"Elizabeth's mind was too full of conversation, but she saw and admired every remarkable spot and point of view.  They gradually ascended for half a mile, and then found themselves at the top of a considerable eminence, where the wood ceased, and the eye was instantly caught by Pemberley House, situated on the opposite side of a valley, into which the road, with some abruptness, wound.  It was a large, handsome, stone building, standing well on rising ground, and backed by a ridge of high woody hills; -- and in front, a stream of some natural importance was swelled into greater, but without any artificial appearance.  Its banks were neither formal, nor falsely adorned." (Pride and Prejudice, Chapter I, Volume III)

A "large, handsome, stone building"?  A fairly adequate description.  Then we get to the interior.  "They followed her into the dining-parlour.  It was a large, well-proportioned room, handsomely fitted up."  Also: "The rooms were lofty and handsome, and their furniture suitable to the fortune of their proprietor; but Elizabeth saw, with admiration of his taste, that it was neither gaudy nor uselessly fine; with less of splendor, and more real elegance, than the furniture of Rosings."

Not bad, you say?  Well here's what Pemberley looks like:

Does Austen's description come close to doing it justice?  When you read "large, handsome, stone building" and about "lofty and handsome" rooms, is this what springs to mind?  Admittedly, both film productions of Pride and Prejudice took some liberties with Pemberley.  Yet an "immersionist" would argue that Austen should have provided a much clearer description -- so that we could feel its intimidating grandeur, see the mold on the ancient greying stones, smell the dank smells, feel the drafts.

There is nothing wrong with wanting those things.  But do they help the scene?  Do they help convey what Austen was trying to convey?  Moreover, without them, is the scene flatter?  Do we feel less interest in Pemberley, or Elizabeth's views of Pemberley?

If readers are all the poorer for Austen's description, it is not apparent.  Millions delight in Austen's language when it comes to Pemberley and everything else.  This despite the fact that current readers would not be familiar with the sights that Austen describes.  (Even in Austen's day, I doubt many had the time and money to tour great houses.)  In my opinion, Austen was never interested in describing every candlestick in the building; she wanted to convey Elizabeth's growing infatuation with Pemberley, which led to her change of feeling toward Mr. Darcy.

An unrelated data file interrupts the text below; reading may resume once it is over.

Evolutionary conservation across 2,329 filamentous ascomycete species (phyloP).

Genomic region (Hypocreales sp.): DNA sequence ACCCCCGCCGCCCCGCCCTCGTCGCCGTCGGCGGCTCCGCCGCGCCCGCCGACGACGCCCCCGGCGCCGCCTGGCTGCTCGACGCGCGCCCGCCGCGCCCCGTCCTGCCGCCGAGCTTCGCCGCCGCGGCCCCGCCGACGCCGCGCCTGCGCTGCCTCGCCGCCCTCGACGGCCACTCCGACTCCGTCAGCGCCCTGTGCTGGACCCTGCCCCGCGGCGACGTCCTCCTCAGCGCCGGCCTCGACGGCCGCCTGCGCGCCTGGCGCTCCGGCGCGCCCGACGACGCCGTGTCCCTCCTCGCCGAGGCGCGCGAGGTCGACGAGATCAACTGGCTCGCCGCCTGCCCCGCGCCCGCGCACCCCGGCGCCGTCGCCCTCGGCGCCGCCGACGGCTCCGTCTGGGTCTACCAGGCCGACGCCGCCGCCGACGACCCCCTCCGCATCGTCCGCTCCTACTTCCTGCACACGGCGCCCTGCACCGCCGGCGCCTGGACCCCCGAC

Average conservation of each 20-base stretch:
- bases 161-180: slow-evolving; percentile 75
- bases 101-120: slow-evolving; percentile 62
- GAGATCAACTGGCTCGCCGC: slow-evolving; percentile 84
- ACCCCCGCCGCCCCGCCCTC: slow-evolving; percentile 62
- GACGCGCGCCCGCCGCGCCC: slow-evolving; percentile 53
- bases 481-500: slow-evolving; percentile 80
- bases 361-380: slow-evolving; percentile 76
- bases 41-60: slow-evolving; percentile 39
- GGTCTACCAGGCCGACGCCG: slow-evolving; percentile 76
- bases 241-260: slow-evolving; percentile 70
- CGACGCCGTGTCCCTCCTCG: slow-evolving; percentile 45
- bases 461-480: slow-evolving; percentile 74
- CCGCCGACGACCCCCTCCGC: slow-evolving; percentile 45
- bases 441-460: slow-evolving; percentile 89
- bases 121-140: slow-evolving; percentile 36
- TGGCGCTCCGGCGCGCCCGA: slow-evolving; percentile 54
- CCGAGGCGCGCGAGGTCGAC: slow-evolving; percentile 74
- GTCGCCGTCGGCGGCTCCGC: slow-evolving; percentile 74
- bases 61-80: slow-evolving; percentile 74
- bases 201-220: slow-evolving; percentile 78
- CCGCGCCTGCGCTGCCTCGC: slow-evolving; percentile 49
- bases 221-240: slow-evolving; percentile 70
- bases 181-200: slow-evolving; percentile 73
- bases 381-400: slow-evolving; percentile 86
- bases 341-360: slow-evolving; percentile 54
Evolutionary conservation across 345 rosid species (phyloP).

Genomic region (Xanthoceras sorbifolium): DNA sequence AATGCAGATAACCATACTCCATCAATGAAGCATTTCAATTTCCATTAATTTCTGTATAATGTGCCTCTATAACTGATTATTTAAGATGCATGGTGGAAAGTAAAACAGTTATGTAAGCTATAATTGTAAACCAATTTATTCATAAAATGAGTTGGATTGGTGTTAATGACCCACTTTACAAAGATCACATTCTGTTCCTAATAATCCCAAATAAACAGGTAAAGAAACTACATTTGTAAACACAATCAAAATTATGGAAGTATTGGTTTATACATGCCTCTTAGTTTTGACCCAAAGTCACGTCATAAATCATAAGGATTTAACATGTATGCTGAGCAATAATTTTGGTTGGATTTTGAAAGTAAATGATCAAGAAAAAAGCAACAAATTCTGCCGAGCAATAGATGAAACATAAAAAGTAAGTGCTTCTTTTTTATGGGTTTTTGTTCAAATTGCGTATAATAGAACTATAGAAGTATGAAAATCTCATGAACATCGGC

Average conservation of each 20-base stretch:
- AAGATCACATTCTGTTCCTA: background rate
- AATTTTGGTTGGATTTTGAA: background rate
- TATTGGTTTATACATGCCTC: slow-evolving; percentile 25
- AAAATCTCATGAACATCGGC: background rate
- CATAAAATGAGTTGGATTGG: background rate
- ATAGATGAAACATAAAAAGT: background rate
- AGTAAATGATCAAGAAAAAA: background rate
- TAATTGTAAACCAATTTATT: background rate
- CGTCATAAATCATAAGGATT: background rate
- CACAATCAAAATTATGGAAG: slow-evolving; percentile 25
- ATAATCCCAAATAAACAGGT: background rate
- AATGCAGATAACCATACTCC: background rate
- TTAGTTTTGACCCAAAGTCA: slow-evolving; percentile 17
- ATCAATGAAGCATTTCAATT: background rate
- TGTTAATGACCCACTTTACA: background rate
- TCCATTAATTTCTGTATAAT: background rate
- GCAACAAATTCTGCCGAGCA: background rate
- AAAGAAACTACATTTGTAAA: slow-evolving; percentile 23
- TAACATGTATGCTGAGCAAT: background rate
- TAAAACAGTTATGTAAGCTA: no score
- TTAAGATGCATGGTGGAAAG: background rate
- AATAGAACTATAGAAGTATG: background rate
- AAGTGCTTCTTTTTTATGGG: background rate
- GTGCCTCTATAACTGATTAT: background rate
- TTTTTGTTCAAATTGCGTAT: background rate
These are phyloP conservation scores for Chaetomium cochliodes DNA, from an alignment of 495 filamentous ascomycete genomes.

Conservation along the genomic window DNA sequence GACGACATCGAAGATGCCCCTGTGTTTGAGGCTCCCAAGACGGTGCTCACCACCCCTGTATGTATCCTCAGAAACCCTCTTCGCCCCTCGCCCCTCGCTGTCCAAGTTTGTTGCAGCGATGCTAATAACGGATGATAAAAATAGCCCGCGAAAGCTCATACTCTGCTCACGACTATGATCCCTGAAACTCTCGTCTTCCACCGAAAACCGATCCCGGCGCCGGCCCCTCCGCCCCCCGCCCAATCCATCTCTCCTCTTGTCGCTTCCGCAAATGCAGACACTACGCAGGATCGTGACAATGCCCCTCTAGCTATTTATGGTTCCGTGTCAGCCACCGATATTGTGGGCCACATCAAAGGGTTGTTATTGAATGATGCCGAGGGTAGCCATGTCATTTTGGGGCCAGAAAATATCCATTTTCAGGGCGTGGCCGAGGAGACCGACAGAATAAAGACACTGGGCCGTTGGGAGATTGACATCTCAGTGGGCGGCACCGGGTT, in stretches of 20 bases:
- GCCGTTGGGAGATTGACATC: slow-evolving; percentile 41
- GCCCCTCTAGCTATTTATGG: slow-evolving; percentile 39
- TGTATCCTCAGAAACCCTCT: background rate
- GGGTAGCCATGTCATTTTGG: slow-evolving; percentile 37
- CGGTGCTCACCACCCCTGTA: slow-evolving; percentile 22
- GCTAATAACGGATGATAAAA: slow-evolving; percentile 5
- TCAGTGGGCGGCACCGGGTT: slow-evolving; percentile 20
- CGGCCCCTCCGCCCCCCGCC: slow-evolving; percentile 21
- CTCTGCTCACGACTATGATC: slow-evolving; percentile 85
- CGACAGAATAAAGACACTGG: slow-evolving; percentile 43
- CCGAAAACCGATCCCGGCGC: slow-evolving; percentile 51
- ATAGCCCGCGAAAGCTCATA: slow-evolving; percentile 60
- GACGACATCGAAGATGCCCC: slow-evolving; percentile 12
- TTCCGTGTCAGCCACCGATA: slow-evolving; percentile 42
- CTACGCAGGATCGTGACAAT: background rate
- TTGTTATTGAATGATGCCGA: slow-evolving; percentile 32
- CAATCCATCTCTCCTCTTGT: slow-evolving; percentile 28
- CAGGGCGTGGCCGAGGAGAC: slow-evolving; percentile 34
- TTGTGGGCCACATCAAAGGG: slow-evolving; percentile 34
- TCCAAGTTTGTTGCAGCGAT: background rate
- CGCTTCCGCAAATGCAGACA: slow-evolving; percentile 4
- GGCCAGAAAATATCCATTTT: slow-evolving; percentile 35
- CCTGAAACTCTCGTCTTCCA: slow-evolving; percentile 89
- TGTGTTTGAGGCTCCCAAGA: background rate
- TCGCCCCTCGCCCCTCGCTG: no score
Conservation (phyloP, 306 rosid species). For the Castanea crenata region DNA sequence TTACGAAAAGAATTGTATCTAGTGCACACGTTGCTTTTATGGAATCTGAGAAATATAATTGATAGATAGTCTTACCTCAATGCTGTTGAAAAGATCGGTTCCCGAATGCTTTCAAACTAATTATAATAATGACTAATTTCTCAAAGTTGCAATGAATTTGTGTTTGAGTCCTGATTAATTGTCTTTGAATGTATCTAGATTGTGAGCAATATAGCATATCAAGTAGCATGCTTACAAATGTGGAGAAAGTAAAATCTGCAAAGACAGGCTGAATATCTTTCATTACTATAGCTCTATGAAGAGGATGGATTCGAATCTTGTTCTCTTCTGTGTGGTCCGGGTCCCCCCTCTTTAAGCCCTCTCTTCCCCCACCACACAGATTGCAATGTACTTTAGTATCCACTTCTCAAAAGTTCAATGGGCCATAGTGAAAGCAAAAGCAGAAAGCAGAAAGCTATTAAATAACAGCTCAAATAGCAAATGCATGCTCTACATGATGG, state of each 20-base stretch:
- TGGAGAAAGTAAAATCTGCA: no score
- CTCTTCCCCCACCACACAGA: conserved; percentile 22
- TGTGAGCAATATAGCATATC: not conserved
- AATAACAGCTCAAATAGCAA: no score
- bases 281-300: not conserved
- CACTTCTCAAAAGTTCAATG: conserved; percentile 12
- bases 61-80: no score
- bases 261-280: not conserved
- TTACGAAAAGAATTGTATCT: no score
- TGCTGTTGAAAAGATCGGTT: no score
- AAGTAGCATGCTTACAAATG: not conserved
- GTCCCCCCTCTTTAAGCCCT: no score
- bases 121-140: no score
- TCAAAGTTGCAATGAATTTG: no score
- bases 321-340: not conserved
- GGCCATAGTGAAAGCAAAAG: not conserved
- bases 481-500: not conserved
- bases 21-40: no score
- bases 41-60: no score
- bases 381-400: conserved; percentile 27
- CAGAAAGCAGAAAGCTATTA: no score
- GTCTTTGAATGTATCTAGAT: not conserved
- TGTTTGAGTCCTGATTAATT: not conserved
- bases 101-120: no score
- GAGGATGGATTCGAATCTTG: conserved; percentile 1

4.  A Lot of Description = Over the Top     

Finally, I have never favored a lot of description because it is so easy to go too far.  A few poorly chosen words and a description goes from sensuous to ridiculous.  So many times I read descriptions that try so hard to break apart an image and rebuild it into something new that they make no sense whatsoever.  Sometimes a sunset is just a sunset.

That Said, Should Historical Fiction Attempt to Immerse Readers?

It's a good question.  I think every author of historical fiction should try to make the setting clear and accessible -- especially those writing about lesser-known settings.  But the amount of scenery description should depend on what you are going for: if you want a taut novel that readers can burn through in a few hours, you don't need a lot.  If you want a luxurious novel where readers wallow in the surroundings, you do.  If you want a character-driven novel with a good plot, you might want something in between.

If there is one thing I'm finding, it's that you can have a slim novel (under 100,000 words), a novel with great characters and plot, and a novel with evocative scenery -- but not all three.  You simply can't fit them all in.  There is a reason The Crimson Petal and the White was 850-plus pages, and even then it didn't have enough plot.  Others may argue with this assessment, and I'd certainly be open to hearing about exceptions.  But in my opinion, since you can't have all three, you have to ask yourself which is most important.

I want to improve my scenery description, but it will probably always take a back seat to plot and character.  When I get to write big, long books, I will try to include all three.  Otherwise, my readers will just have to rely on their imaginations a bit more.

The top image was free to use, while the Austen film photos were used under the Fair Use Doctrine.